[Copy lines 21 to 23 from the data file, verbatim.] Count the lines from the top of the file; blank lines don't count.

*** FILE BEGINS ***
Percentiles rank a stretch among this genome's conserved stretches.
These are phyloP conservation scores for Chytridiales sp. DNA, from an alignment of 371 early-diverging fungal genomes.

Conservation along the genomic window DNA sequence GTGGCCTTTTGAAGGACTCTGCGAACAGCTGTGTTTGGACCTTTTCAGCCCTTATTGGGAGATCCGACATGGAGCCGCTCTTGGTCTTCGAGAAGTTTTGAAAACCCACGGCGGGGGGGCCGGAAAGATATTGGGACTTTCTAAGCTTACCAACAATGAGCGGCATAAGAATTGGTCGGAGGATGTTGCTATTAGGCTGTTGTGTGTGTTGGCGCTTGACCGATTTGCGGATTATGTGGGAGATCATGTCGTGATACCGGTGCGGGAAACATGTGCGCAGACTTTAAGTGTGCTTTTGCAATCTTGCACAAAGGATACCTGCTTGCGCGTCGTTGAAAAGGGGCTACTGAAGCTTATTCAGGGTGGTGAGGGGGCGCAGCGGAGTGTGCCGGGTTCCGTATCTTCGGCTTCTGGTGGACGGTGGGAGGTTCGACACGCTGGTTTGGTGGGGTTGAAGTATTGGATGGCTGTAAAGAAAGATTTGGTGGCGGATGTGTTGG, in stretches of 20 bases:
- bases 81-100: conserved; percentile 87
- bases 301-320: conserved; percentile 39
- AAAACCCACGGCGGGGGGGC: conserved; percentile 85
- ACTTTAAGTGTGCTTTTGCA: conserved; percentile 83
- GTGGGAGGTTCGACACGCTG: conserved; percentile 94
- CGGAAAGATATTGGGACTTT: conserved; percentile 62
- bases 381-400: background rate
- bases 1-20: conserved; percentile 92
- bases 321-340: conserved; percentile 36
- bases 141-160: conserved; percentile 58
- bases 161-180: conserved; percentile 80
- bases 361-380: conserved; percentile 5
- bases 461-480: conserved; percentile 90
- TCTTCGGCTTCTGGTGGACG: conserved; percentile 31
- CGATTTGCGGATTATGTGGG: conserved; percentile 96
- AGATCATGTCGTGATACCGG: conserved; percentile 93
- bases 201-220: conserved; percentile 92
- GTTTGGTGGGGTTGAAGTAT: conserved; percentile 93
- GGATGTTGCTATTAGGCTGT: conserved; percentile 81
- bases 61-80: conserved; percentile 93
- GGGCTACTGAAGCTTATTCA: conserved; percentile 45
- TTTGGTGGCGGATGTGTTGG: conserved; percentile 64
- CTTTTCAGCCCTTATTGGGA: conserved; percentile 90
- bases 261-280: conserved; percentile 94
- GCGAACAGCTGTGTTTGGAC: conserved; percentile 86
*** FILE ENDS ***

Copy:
- GTTTGGTGGGGTTGAAGTAT: conserved; percentile 93
- GGATGTTGCTATTAGGCTGT: conserved; percentile 81
- bases 61-80: conserved; percentile 93